Print Bookmark

Academic Genealogy

On this page, we explore another kind of family tree: the academic generations created by a teacher who teaches a student how to learn, who in turn becomes a teacher who passes on that knowledge to other students, who in turn become teachers who pass on that knowledge …, and so on. The cycle continues, as it has since the days of Socrates, his student Plato, and Plato's student Aristotle.

The PhD thesis advisor (sometimes called "dissertation advisor" or "major professor") plays a key role in helping others learn and become contributors to the state of the art. Perhaps there's no better way to explain the significance of a thesis advisor than by the following parable found on the web:

A Parable on the Importance of a Thesis Advisor

A little rabbit was sitting in a field, scribbling on a pad of paper, when a fox came along. "What are you doing, little rabbit?" "I'm working on my PhD thesis," said the rabbit. "Really?" said the fox. "And what is your topic?" "Oh, the topic doesn't matter," said the rabbit. "No, tell me," begged the fox.

"If you must know," said the rabbit, "I'm advancing a theory that rabbits can eat many quite large animals — including, for instance, foxes." "Surely you have no experimental evidence for that!" scoffed the fox.

"Yes, I do," said the rabbit, "and if you'd like to step inside this cave for a moment, I'll be glad to show you." So the fox followed the rabbit into the cave. About half an hour passed. Then the rabbit came back out, brushing a tuft of fox fur off his chin, and began once more to scribble on his pad of paper.

News spreads quickly in the forest, and it wasn't long before a curious wolf came along. "l hear you're writing a thesis, little rabbit," said the wolf. "Yes," said the rabbit, scribbling away. "And the topic?" asked the wolf. "Not that it matters, but I'm presenting some evidence that rabbits can eat larger animals — including, for example, wolves." The wolf howled with laughter.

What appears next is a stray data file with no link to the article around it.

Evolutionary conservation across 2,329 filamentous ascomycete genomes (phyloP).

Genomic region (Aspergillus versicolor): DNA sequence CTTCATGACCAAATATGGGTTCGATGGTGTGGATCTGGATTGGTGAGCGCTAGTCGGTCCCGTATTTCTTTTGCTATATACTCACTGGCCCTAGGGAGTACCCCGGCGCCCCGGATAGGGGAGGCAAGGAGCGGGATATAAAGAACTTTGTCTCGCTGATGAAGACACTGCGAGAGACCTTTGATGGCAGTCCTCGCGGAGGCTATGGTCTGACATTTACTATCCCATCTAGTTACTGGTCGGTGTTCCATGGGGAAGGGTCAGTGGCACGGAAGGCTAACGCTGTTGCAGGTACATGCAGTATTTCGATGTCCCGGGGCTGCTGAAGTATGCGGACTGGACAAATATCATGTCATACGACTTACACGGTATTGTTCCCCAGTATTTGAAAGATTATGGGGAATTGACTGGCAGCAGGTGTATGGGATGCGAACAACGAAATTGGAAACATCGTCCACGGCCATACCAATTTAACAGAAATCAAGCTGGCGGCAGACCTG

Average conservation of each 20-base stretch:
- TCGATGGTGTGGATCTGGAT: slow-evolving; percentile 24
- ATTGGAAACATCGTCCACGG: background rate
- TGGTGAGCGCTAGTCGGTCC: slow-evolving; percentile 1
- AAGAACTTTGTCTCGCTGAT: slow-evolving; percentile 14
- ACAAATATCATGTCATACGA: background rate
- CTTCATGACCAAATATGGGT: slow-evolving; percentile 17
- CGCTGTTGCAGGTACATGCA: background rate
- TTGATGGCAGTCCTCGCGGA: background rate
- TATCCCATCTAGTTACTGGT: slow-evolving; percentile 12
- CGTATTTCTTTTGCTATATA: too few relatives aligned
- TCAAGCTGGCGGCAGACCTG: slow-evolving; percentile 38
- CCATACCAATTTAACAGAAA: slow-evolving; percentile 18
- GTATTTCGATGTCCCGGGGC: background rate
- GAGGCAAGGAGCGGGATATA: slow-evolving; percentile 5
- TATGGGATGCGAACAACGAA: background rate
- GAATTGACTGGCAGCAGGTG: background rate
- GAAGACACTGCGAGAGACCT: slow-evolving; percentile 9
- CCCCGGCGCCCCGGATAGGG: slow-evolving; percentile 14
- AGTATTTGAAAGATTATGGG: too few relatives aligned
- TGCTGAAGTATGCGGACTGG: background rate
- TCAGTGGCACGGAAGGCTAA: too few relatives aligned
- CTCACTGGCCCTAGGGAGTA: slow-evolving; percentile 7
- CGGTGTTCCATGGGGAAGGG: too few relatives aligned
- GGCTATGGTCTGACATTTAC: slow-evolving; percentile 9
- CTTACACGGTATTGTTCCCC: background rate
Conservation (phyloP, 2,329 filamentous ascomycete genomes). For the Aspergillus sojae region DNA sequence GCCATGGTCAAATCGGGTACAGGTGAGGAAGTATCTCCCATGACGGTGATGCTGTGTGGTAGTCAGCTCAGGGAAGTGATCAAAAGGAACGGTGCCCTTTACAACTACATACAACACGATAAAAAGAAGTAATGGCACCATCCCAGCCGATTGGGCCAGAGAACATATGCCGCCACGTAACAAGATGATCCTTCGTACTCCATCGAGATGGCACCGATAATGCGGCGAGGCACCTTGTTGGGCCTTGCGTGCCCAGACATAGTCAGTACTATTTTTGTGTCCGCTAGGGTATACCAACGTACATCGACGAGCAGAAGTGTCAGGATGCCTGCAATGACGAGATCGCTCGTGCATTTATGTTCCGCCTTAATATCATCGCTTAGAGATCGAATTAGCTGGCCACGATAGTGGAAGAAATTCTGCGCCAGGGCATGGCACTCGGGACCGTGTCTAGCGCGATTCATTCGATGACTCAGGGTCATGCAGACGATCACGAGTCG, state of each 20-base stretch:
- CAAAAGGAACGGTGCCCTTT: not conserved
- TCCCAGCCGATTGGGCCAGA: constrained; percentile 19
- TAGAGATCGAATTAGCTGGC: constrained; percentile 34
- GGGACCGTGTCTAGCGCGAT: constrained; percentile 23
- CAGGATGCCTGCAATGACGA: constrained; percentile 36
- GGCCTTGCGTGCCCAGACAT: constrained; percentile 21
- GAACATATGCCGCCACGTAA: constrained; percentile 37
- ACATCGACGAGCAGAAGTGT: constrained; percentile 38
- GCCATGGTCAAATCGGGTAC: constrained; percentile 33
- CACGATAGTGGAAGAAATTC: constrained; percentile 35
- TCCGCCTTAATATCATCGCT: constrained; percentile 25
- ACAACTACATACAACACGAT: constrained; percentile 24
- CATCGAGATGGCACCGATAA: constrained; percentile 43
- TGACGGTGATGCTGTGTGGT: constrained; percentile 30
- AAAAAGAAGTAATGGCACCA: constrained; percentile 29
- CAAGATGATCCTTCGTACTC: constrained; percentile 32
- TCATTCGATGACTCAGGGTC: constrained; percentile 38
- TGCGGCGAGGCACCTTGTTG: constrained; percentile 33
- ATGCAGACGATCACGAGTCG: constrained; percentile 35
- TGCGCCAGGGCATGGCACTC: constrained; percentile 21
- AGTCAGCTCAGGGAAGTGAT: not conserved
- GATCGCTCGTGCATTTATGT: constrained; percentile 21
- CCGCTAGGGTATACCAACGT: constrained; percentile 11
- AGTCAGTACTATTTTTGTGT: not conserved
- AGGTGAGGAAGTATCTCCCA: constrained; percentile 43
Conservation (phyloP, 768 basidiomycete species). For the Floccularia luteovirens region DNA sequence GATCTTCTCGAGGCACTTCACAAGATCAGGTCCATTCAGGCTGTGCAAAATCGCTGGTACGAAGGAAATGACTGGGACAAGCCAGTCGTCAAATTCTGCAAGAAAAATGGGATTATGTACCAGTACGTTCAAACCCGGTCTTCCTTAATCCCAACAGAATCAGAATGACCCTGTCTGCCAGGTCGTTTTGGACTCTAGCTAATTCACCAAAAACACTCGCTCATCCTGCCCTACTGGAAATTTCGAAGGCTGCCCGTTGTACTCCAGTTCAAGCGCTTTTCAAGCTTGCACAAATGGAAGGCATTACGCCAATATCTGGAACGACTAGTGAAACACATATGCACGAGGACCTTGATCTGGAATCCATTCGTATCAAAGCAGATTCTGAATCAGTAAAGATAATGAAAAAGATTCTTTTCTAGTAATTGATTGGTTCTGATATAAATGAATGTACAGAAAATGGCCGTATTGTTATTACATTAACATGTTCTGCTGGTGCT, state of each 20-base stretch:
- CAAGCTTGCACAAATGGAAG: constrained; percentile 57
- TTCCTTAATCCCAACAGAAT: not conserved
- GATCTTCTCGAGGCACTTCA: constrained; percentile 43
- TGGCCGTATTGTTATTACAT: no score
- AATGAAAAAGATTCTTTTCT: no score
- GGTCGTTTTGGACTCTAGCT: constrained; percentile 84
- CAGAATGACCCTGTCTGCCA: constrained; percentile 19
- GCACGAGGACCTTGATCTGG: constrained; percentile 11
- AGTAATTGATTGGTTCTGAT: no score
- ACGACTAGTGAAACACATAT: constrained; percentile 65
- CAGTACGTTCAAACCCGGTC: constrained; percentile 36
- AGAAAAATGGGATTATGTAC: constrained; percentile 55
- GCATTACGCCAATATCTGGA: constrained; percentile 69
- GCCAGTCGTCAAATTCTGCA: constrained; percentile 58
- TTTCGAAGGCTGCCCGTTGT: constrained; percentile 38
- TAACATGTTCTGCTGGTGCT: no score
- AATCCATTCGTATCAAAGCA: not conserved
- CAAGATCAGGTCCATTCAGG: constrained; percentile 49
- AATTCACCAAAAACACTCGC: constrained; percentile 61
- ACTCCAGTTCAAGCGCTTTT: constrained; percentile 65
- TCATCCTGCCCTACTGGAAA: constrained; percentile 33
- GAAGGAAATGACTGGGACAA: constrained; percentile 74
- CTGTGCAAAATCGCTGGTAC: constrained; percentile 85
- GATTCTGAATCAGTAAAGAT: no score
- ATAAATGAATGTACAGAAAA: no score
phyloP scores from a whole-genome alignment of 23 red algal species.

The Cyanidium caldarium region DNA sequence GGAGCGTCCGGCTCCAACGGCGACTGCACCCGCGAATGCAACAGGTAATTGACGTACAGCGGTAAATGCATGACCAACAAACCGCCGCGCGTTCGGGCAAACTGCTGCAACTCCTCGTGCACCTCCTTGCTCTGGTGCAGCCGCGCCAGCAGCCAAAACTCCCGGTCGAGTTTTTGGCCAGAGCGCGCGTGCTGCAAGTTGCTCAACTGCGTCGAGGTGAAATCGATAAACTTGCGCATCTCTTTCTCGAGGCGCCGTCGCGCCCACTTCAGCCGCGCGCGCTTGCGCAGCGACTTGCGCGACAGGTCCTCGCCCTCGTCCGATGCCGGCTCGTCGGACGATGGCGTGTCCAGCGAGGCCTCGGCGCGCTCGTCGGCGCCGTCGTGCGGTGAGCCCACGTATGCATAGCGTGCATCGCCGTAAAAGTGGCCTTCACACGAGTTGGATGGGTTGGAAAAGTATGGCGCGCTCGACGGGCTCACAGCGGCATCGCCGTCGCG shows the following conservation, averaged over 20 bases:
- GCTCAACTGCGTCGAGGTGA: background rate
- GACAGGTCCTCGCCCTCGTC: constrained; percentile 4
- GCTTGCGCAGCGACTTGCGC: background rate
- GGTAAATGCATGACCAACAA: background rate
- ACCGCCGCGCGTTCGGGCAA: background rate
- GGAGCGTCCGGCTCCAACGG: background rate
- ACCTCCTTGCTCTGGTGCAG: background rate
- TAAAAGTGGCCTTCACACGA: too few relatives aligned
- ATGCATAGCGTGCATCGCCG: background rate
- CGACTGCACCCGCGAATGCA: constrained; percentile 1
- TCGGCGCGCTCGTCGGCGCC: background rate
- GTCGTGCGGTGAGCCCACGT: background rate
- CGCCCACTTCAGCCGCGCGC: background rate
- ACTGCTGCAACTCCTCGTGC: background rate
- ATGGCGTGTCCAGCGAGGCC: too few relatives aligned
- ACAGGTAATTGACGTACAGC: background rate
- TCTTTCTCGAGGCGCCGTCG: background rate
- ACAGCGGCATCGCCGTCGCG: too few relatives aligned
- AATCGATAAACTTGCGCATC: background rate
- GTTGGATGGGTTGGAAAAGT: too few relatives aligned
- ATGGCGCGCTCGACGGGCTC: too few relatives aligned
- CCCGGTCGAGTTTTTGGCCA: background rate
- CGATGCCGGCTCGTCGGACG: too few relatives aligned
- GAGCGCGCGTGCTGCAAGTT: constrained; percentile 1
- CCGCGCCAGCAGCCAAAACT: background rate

"I see you don't believe me," said the rabbit. "Perhaps you would like to step inside this cave and see my experimental apparatus." Licking her chops, the wolf followed the rabbit into the cave. About half an hour passed before the rabbit came out of the cave with his pad of paper, munching on what looked like the end of a long gray tail.

Then along came a big brown bear. "What's this I hear about your thesis topic?" he demanded. "I can't imagine why you all keep pestering me about my topic," said the rabbit irritably, "as if the topic made any difference at all." The bear sniggered behind his paw: "Something about rabbits eating bigger animals was what I heard — and some kind of experiment inside the cave."

''That's right," snapped the rabbit, putting down his pencil. "And if you want to see it, I'll gladly show you." Into the cave they went, and a half hour later the rabbit came out again, picking his teeth with a big bear claw.

By now all the animals in the forest were getting nervous about the rabbit's project, and a little mouse was elected to sneak up and peek into the cave when the rabbit's back was turned.

There she discovered that the mystery of the rabbit's thesis had not only a solution but also a moral: The mystery's solution is that the cave contained an enormous lion. And the moral is that your thesis topic really doesn't matter — as long as you have the right thesis advisor!

Jeff's Academic Genealogy

In this section, we trace the academic genealogy of this website's co-founder Jeffrey Scott Vitter, who received his PhD in computer science from Stanford University in 1980. Jeff owes much to his thesis advisor, Donald Ervin Knuth, who is arguably the world's most famous academic computer scientist. Don is generally regarded as the person most responsible for the establishment of computer science as a rigorous academic discipline.